"Mega Man is a humanoid boy robot, created by Dr. Light, to fight Dr. Wily's robots and put a stop to his evil schemes."
Rockman wasn't actually created to fight Dr. Wily's robots. When he was created, his name was simply "Rock," and he was designed to help Dr. Light in his studies. It wasn't until he was repurposed for combat that the suffix "-man" was added to his name.
"This leaves the play on words unimplemented, and makes the name 'Rockman' completely irrelevant."
Actually, changing Rockman's name to "Mega Man" leaves the name "Roll" completely irrelevant. What kind of a name is "Roll" without a "Rock" to accompany it?
Second of all, the name "Rock" serves an additional play on words. Keiji Inafune designed the game with "Rock, Paper, Scissors" in mind.
It should also be noted that the "Rock" name is used in two different designs on Capcom USA's official Mega Man store on Zazzle.com. This goes to show that the Japanese name is known and accepted all over the world, and makes for a much more pleasing play on words than "Mega Man" ever could. Rock on!
As you don't dispute how well "Mega Man" fits the character, I'll take it as you agreeing that the title fits.
"Rockman wasn't actually created to fight Dr. Wily's robots. When he was created, his name was simply "Rock," and he was designed to help Dr. Light in his studies. It wasn't until he was repurposed for combat that the suffix "-man" was added to his name."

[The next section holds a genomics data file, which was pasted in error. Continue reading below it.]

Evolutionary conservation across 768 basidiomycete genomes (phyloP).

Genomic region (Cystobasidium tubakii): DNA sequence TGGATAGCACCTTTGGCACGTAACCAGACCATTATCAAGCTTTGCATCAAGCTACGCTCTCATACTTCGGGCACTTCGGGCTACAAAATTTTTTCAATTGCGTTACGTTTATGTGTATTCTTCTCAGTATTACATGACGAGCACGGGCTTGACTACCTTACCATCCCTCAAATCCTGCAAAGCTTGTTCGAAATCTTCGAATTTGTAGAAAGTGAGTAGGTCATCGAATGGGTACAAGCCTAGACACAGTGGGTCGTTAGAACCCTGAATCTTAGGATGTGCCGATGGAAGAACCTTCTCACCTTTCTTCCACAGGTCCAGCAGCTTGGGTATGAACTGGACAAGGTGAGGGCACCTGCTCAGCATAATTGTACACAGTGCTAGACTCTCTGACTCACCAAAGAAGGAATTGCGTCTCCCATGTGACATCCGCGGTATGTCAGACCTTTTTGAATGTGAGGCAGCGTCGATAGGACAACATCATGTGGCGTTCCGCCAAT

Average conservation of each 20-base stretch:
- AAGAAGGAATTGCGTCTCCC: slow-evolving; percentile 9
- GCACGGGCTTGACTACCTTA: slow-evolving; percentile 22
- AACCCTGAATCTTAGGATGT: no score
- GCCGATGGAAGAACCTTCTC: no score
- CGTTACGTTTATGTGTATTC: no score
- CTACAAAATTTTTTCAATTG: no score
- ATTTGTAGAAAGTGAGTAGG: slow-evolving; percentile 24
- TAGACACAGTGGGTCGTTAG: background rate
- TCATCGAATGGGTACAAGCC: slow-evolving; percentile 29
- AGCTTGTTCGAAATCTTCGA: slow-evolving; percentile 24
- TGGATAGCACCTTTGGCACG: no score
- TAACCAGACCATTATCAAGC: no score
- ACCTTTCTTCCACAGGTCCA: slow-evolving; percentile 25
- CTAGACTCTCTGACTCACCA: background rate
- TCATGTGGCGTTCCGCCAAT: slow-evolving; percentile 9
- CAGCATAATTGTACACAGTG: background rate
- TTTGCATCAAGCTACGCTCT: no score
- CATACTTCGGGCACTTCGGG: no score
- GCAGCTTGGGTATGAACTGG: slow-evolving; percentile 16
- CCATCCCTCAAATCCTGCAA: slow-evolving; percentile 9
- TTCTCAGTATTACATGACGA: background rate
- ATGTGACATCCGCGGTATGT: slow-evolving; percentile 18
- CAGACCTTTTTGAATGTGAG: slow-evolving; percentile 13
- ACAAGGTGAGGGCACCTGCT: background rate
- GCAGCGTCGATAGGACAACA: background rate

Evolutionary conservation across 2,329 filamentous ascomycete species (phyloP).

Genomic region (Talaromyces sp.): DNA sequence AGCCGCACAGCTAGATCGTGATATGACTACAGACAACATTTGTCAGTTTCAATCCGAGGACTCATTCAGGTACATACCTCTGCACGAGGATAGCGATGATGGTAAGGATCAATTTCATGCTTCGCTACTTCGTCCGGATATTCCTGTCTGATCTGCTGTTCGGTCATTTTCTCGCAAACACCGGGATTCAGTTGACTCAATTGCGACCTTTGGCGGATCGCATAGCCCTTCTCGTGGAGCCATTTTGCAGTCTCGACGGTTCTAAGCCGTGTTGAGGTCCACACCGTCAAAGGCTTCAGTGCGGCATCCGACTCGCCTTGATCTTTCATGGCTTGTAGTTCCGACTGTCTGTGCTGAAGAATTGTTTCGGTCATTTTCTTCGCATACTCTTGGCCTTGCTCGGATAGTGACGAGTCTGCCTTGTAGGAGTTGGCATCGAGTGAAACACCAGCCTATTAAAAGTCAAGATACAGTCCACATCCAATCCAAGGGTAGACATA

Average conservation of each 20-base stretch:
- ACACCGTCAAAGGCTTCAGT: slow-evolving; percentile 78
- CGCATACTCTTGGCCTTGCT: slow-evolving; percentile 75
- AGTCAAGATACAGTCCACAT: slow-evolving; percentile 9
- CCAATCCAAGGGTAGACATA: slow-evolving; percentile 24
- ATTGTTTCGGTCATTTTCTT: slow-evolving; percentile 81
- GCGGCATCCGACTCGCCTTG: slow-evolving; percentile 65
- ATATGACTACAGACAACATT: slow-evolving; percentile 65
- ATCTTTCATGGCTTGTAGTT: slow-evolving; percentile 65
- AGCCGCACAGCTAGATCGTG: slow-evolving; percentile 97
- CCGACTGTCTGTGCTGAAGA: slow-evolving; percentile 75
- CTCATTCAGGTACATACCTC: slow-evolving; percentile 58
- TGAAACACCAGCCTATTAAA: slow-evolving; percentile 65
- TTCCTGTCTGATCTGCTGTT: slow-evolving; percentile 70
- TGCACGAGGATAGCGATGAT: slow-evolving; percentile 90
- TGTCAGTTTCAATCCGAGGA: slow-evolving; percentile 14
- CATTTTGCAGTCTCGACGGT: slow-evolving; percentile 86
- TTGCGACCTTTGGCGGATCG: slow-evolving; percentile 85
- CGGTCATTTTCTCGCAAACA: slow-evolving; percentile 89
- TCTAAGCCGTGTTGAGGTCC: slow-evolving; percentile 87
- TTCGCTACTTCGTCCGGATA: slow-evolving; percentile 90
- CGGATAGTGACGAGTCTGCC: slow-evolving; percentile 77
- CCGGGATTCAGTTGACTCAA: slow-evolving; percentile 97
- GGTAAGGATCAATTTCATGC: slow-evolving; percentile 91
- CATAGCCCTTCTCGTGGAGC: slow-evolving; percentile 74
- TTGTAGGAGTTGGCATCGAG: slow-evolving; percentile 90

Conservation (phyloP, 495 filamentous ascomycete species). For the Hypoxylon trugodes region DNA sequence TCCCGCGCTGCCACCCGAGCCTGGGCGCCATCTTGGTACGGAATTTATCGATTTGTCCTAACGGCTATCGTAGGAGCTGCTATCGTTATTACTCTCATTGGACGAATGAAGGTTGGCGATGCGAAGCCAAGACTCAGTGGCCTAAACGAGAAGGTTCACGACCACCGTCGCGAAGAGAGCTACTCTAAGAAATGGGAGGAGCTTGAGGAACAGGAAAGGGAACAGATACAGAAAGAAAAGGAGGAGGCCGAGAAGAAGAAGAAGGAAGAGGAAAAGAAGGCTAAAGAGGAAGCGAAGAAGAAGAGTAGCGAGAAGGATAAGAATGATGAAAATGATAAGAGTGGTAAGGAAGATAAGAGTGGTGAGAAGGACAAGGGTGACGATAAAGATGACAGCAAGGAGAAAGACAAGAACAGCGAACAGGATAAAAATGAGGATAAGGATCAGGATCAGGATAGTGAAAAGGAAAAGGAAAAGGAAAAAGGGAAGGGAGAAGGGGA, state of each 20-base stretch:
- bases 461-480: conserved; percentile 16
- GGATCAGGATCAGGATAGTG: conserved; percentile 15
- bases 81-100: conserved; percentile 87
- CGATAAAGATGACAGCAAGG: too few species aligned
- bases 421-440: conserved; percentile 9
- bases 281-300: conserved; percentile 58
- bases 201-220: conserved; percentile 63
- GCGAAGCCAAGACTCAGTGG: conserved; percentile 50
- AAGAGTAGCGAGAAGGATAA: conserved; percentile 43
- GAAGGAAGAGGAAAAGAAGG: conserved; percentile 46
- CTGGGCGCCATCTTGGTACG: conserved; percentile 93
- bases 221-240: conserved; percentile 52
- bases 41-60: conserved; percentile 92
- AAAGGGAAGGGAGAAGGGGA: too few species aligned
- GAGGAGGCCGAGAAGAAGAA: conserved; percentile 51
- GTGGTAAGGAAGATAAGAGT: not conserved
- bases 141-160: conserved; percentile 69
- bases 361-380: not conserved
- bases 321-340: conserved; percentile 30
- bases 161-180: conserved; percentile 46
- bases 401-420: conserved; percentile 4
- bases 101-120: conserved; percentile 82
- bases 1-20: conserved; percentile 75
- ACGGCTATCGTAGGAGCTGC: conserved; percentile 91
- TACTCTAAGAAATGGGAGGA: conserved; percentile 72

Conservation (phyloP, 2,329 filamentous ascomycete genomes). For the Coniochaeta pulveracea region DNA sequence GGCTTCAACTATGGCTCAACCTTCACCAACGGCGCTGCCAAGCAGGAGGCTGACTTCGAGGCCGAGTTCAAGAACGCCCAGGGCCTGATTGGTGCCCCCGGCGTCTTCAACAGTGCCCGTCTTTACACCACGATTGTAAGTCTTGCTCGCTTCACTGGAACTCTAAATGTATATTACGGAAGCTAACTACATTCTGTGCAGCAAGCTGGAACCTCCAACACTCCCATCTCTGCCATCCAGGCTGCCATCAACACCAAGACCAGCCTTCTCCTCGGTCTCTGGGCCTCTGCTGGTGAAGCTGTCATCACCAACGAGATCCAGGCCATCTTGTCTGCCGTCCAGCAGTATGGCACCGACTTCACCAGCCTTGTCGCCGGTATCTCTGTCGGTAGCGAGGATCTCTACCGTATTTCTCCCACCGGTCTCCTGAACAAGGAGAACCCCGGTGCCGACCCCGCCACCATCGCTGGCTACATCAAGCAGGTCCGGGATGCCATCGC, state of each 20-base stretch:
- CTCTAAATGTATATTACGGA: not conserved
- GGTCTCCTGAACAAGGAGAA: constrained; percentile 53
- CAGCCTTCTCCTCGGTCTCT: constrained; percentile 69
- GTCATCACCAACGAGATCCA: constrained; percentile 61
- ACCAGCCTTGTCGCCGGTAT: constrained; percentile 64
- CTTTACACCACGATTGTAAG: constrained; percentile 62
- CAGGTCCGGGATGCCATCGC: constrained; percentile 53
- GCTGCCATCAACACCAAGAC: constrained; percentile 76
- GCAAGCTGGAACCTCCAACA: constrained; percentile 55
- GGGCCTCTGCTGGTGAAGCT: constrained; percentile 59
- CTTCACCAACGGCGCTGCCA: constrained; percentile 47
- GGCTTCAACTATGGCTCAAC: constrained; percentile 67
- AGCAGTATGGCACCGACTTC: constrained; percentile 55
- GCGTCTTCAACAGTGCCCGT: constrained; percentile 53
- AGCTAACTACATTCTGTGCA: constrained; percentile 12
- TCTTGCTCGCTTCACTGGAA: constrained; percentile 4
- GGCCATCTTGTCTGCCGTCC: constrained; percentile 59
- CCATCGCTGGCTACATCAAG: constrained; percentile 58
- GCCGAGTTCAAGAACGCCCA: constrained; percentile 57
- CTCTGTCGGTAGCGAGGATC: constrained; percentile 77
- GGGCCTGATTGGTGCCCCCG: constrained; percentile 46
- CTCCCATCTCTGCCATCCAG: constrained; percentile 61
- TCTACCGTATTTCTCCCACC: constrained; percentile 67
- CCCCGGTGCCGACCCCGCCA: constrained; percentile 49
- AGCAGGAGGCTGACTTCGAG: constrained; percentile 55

My apologies, this is correct, and just as he was being repurposed for combat, so was his name. His name was changing to fit that new role anyways, and "Mega Man" still adheres to that role better than "Rockman". Accepting "Mega Man" as a new moniker doesn't mean the one of "Rock" must be rejected.
"Actually, changing Rockman's name to "Mega Man" leaves the name "Roll" completely irrelevant."
Not at all. As I said above, Roll wasn't introduced by name until the 3rd installment, whereas the name change was put into effect with the first. "Rock" without "Roll" isn't musical wordplay. Since it was the first game of a new character, a more relevant name was a good decision. And again, there's no reason "Rock" could not remain his name while he's titled "Mega Man".
"Second of all, the name "Rock" serves an additional play on words. Keiji Inafune designed the game with "Rock, Paper, Scissors" in mind."
Well, this play on words does actually have relevance to the game, or more directly, the game mechanics. But one last time, accepting "Mega Man" doesn't invalidate the use of "Rock".